*Press Release – Scotland, Surveillance and Spycops – Conference on 23 June 2018*
What is the Undercover Policing Inquiry?
In March 2015, Theresa May announced a Public Inquiry into undercover policing. This announcement followed revelations that police undercovers, from 1968 to date, spied on political campaigners, often using the names of dead children to create their identities.
The officers, part of the ‘National Public Order Intelligence Unit’ (NPOIU) and Metropolitan Police Service’s ‘Special Demonstration Squad’ (SDS), deceived women into long-term intimate relationships and fathered children with them. They also befriended grieving families through justice campaigns, and have acted as agents provocateurs. They were involved in helping to blacklist construction workers, and de-railing legitimate protest movements.
However, the current Undercover Policing Inquiry is limited to England and Wales. This despite the fact that we are aware that undercover political policing occurred on Scottish soil. But for those activists spied on in Scotland there is no public inquiry north of the border.
Conference in Glasgow – Scotland, Surveillance and Spy-cops
In year 2016, Tilly Gifford, a social justice activist, brought a case to challenge the UK government for their failure to extend the Inquiry north of the border, and in addition the failure of the Scottish government to organize its own independent public inquiry.
In September 2017, Edinburgh’s Court of Session agreed to grant permission for a full Judicial Review hearing to take place. The case brought is important. The full hearing is due to be heard on the 19-20th July 2018.
This legal victory needs the support of a campaign to force the UK government and the Scottish government to concede to a proper inquiry. Truth and justice are demanded by trade unionists, environmentalists, women activists, blacklisted workers, and social justice campaigners.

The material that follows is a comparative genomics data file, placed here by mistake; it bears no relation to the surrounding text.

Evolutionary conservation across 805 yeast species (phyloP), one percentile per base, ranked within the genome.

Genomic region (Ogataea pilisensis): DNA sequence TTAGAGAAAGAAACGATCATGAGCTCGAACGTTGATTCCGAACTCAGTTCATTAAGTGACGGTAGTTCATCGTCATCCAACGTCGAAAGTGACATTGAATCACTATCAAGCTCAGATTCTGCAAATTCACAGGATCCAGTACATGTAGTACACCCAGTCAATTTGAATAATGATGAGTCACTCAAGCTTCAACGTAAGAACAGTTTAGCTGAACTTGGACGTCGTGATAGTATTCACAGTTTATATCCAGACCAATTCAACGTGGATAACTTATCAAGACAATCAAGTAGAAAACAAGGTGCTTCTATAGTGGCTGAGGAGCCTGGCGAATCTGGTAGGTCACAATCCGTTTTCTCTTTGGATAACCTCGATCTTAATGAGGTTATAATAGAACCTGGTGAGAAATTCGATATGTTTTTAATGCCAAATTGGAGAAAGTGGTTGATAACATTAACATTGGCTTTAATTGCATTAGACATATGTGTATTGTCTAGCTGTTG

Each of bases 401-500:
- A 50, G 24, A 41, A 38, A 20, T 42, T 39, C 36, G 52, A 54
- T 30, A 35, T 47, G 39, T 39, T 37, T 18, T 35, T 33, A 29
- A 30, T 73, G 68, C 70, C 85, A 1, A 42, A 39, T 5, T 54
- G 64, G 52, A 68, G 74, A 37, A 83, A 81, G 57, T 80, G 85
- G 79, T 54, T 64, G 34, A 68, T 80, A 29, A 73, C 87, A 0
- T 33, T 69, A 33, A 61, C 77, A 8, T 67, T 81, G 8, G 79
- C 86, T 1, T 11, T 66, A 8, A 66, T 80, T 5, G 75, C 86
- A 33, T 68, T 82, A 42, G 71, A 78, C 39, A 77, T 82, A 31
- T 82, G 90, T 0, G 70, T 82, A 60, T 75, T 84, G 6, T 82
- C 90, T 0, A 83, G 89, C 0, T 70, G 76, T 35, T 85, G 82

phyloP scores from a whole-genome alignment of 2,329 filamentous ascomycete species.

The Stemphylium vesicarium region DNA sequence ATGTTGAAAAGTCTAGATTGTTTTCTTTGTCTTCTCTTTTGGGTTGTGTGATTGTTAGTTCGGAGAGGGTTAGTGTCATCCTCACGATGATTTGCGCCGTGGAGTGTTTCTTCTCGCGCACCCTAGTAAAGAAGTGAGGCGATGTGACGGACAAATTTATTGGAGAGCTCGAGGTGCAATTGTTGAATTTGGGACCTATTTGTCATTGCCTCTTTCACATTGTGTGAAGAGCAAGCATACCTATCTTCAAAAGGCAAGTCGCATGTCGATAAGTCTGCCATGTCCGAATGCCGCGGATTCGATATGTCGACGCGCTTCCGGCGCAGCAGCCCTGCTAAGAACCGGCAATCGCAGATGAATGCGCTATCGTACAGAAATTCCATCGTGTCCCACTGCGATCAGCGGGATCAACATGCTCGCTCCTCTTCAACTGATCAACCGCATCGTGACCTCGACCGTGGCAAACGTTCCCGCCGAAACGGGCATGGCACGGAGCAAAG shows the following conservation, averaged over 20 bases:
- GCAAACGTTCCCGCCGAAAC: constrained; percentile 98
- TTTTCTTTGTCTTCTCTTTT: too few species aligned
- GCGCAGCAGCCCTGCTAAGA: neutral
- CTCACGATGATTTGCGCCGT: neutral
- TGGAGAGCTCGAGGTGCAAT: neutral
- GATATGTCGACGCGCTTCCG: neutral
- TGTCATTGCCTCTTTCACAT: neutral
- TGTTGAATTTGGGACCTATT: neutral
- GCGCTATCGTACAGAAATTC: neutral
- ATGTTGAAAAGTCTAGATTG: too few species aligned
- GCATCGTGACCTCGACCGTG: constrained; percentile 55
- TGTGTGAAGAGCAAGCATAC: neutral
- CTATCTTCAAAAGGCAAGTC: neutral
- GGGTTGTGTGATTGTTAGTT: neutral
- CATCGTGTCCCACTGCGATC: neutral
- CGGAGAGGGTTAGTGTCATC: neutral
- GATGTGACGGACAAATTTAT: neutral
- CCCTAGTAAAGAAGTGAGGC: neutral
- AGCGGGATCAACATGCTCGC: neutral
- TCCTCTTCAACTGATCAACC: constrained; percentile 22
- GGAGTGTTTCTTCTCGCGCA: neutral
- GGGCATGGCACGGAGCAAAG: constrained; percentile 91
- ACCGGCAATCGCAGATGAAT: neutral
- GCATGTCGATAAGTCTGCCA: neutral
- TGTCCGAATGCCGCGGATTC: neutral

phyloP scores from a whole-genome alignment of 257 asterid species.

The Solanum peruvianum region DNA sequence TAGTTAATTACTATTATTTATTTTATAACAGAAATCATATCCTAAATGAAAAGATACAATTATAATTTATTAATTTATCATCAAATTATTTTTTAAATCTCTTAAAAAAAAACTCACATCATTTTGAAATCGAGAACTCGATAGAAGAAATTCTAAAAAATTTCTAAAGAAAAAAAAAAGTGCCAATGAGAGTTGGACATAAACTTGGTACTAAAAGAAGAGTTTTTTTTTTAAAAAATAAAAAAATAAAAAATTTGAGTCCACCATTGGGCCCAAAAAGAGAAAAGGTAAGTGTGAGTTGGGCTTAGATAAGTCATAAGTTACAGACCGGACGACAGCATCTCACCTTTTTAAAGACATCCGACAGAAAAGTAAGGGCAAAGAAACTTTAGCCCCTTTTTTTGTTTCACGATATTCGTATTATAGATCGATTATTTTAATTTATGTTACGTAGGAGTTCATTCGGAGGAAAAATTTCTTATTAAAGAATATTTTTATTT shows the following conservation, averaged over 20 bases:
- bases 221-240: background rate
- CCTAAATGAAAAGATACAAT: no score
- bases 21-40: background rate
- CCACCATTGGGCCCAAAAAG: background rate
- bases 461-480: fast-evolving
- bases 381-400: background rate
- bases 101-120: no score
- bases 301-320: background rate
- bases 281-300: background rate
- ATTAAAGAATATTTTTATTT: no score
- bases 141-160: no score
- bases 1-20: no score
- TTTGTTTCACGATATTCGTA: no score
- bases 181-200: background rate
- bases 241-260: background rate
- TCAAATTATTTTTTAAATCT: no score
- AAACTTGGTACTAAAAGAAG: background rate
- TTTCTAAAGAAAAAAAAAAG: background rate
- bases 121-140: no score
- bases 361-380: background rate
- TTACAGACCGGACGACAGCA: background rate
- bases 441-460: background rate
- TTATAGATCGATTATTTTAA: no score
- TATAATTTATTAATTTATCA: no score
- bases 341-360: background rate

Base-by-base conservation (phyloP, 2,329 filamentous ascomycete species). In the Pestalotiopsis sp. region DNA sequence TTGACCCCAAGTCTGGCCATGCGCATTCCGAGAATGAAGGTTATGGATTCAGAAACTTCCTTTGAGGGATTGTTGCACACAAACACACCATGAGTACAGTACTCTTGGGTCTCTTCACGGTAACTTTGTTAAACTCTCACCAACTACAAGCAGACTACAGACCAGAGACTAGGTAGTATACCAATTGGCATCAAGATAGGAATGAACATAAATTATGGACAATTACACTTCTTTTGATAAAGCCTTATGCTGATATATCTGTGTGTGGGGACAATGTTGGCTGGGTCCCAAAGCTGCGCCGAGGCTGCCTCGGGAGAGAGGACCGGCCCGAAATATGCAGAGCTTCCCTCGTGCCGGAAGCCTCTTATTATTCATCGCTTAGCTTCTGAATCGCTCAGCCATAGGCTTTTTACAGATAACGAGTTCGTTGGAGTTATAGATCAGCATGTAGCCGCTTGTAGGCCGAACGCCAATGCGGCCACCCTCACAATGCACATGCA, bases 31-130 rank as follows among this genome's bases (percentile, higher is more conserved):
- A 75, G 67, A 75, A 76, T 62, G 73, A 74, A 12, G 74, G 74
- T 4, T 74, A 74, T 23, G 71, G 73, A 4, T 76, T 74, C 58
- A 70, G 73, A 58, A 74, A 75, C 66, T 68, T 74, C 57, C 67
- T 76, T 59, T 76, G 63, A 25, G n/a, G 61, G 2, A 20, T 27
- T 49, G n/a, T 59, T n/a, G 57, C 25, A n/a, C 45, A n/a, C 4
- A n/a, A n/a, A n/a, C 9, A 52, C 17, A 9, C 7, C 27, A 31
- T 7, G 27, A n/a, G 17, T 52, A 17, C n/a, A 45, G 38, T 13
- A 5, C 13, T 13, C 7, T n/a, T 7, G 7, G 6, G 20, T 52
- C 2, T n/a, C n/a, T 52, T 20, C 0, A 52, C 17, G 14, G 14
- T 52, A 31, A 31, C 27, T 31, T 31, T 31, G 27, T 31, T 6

To get this campaign started, we have organized a conference to take place on 23 June 2018, with speakers exposing political policing in Scotland and informing people of the latest developments.
Time: 11am to 5pm
Venue: Pearce Institute, Govan, Glasgow
For more information about the conference please contact email@example.com
Speaking from their own experiences of Police injustices are Andrea (activist deceived into long term relationship by undercover police officer), Ellenor Hutson (Blacklist Support Group), Pat Egan (1984/85 Miners’ Strike), Billy Mcallister (Chair of NorthWest Community Alliance) and Paul McLaughlin (Miscarriages of Justice Organisation), Dave Semple (Trade Unionist), Eveline Lubbers (Undercover Research Group) and Neil Findlay (MSP).
Andrea, Scottish activist deceived into a long-term relationship by SDS officer Carlo Neri said:
“I was appalled when I read the HMCIS report into undercover policing in Scotland. As a Scottish activist whose life was seriously infiltrated and disrupted by the corrupt SDS spycops unit I expected my country to offer some hope of truth and a willingness to pursue justice. Carlo and I spent a significant amount of time together in Scotland. My family and friends trusted him and accepted him fully into their lives. On occasion, our trips north were entirely at his behest. I want to know why he was so interested in Scotland and I want to know what information is held on me and my family. We deserve to know the truth.”
Neil Findlay MSP, and a leading voice in demanding a public inquiry said:
“Everyone now knows that there was illegal and unethical surveillance of activists whose only crime was to campaign to protect their jobs, save the environment from climate change or end global injustice. Yet Scottish victims, some of whom were duped into relationships with undercover officers, are the only people on the mainland UK with no access to justice having been prevented from taking part in the inquiry in England and Wales and there being no parallel inquiry in Scotland. This is a completely unacceptable situation and utterly unjust.”
Tilly Gifford, environmental justice campaigner, Claimant in the Legal Challenge has said:
“It seems crazy that whilst social justice activists, trade unionists and campaigners in England and Wales can seek justice at a public inquiry, their compatriots in Scotland have no such vehicle. This Judicial Review is an important vehicle in seeking justice, and equally important is a united campaign to ensure that any future public inquiry north of the border is open, democratic and transparent.”